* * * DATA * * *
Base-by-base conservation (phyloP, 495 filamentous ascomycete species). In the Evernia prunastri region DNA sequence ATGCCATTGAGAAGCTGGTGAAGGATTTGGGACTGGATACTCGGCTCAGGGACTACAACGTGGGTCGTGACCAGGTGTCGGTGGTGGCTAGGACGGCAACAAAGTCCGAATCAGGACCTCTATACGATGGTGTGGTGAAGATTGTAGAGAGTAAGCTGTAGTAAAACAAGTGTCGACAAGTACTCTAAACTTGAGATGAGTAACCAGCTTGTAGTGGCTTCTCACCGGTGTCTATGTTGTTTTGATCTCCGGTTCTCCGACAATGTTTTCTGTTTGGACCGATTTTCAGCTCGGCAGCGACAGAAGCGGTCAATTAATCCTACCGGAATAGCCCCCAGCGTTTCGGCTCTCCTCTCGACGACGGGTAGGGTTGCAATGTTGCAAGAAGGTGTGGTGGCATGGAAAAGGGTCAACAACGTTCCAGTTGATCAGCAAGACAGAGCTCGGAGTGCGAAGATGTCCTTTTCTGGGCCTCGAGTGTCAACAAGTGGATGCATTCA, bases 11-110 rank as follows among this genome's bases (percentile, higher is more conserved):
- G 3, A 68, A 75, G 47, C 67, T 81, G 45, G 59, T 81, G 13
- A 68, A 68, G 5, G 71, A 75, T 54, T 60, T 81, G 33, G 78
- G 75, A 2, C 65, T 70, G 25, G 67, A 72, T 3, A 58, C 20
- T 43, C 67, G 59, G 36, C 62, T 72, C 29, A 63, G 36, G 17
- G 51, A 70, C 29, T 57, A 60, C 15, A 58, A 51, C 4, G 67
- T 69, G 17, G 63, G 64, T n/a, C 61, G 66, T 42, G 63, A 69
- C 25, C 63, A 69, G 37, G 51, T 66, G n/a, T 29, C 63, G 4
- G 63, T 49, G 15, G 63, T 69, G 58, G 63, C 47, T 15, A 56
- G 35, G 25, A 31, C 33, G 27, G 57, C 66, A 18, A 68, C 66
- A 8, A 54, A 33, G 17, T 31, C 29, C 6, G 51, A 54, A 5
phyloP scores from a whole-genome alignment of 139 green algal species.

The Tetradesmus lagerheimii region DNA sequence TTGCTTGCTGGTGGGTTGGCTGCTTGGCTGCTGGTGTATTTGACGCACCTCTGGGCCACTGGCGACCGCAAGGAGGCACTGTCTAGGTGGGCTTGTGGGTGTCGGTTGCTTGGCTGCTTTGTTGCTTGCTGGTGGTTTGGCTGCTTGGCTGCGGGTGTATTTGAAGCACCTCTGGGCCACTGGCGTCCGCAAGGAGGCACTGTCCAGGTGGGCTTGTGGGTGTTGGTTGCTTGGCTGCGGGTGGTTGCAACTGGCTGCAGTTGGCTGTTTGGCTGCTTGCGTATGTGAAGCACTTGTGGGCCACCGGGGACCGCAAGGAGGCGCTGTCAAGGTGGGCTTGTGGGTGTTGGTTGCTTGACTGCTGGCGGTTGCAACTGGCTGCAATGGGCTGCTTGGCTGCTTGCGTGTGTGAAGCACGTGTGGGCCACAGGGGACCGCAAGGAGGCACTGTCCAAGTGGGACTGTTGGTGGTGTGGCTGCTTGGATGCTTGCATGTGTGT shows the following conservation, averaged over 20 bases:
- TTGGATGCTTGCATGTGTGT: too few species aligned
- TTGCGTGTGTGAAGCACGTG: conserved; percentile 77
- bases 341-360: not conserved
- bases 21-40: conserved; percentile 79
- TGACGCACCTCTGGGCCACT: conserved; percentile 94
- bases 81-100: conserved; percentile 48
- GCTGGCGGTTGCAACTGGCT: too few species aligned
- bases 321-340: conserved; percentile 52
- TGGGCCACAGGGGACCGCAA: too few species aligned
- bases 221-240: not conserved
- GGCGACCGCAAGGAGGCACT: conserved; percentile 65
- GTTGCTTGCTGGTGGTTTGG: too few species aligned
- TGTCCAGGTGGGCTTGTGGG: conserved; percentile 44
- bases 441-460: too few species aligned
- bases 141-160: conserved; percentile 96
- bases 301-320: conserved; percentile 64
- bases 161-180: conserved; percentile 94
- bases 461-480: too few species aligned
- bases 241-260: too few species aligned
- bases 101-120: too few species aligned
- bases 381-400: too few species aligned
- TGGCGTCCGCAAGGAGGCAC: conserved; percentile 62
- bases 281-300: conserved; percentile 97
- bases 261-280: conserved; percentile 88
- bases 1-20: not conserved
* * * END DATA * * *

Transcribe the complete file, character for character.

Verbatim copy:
Base-by-base conservation (phyloP, 495 filamentous ascomycete species). In the Evernia prunastri region DNA sequence ATGCCATTGAGAAGCTGGTGAAGGATTTGGGACTGGATACTCGGCTCAGGGACTACAACGTGGGTCGTGACCAGGTGTCGGTGGTGGCTAGGACGGCAACAAAGTCCGAATCAGGACCTCTATACGATGGTGTGGTGAAGATTGTAGAGAGTAAGCTGTAGTAAAACAAGTGTCGACAAGTACTCTAAACTTGAGATGAGTAACCAGCTTGTAGTGGCTTCTCACCGGTGTCTATGTTGTTTTGATCTCCGGTTCTCCGACAATGTTTTCTGTTTGGACCGATTTTCAGCTCGGCAGCGACAGAAGCGGTCAATTAATCCTACCGGAATAGCCCCCAGCGTTTCGGCTCTCCTCTCGACGACGGGTAGGGTTGCAATGTTGCAAGAAGGTGTGGTGGCATGGAAAAGGGTCAACAACGTTCCAGTTGATCAGCAAGACAGAGCTCGGAGTGCGAAGATGTCCTTTTCTGGGCCTCGAGTGTCAACAAGTGGATGCATTCA, bases 11-110 rank as follows among this genome's bases (percentile, higher is more conserved):
- G 3, A 68, A 75, G 47, C 67, T 81, G 45, G 59, T 81, G 13
- A 68, A 68, G 5, G 71, A 75, T 54, T 60, T 81, G 33, G 78
- G 75, A 2, C 65, T 70, G 25, G 67, A 72, T 3, A 58, C 20
- T 43, C 67, G 59, G 36, C 62, T 72, C 29, A 63, G 36, G 17
- G 51, A 70, C 29, T 57, A 60, C 15, A 58, A 51, C 4, G 67
- T 69, G 17, G 63, G 64, T n/a, C 61, G 66, T 42, G 63, A 69
- C 25, C 63, A 69, G 37, G 51, T 66, G n/a, T 29, C 63, G 4
- G 63, T 49, G 15, G 63, T 69, G 58, G 63, C 47, T 15, A 56
- G 35, G 25, A 31, C 33, G 27, G 57, C 66, A 18, A 68, C 66
- A 8, A 54, A 33, G 17, T 31, C 29, C 6, G 51, A 54, A 5
phyloP scores from a whole-genome alignment of 139 green algal species.

The Tetradesmus lagerheimii region DNA sequence TTGCTTGCTGGTGGGTTGGCTGCTTGGCTGCTGGTGTATTTGACGCACCTCTGGGCCACTGGCGACCGCAAGGAGGCACTGTCTAGGTGGGCTTGTGGGTGTCGGTTGCTTGGCTGCTTTGTTGCTTGCTGGTGGTTTGGCTGCTTGGCTGCGGGTGTATTTGAAGCACCTCTGGGCCACTGGCGTCCGCAAGGAGGCACTGTCCAGGTGGGCTTGTGGGTGTTGGTTGCTTGGCTGCGGGTGGTTGCAACTGGCTGCAGTTGGCTGTTTGGCTGCTTGCGTATGTGAAGCACTTGTGGGCCACCGGGGACCGCAAGGAGGCGCTGTCAAGGTGGGCTTGTGGGTGTTGGTTGCTTGACTGCTGGCGGTTGCAACTGGCTGCAATGGGCTGCTTGGCTGCTTGCGTGTGTGAAGCACGTGTGGGCCACAGGGGACCGCAAGGAGGCACTGTCCAAGTGGGACTGTTGGTGGTGTGGCTGCTTGGATGCTTGCATGTGTGT shows the following conservation, averaged over 20 bases:
- TTGGATGCTTGCATGTGTGT: too few species aligned
- TTGCGTGTGTGAAGCACGTG: conserved; percentile 77
- bases 341-360: not conserved
- bases 21-40: conserved; percentile 79
- TGACGCACCTCTGGGCCACT: conserved; percentile 94
- bases 81-100: conserved; percentile 48
- GCTGGCGGTTGCAACTGGCT: too few species aligned
- bases 321-340: conserved; percentile 52
- TGGGCCACAGGGGACCGCAA: too few species aligned
- bases 221-240: not conserved
- GGCGACCGCAAGGAGGCACT: conserved; percentile 65
- GTTGCTTGCTGGTGGTTTGG: too few species aligned
- TGTCCAGGTGGGCTTGTGGG: conserved; percentile 44
- bases 441-460: too few species aligned
- bases 141-160: conserved; percentile 96
- bases 301-320: conserved; percentile 64
- bases 161-180: conserved; percentile 94
- bases 461-480: too few species aligned
- bases 241-260: too few species aligned
- bases 101-120: too few species aligned
- bases 381-400: too few species aligned
- TGGCGTCCGCAAGGAGGCAC: conserved; percentile 62
- bases 281-300: conserved; percentile 97
- bases 261-280: conserved; percentile 88
- bases 1-20: not conserved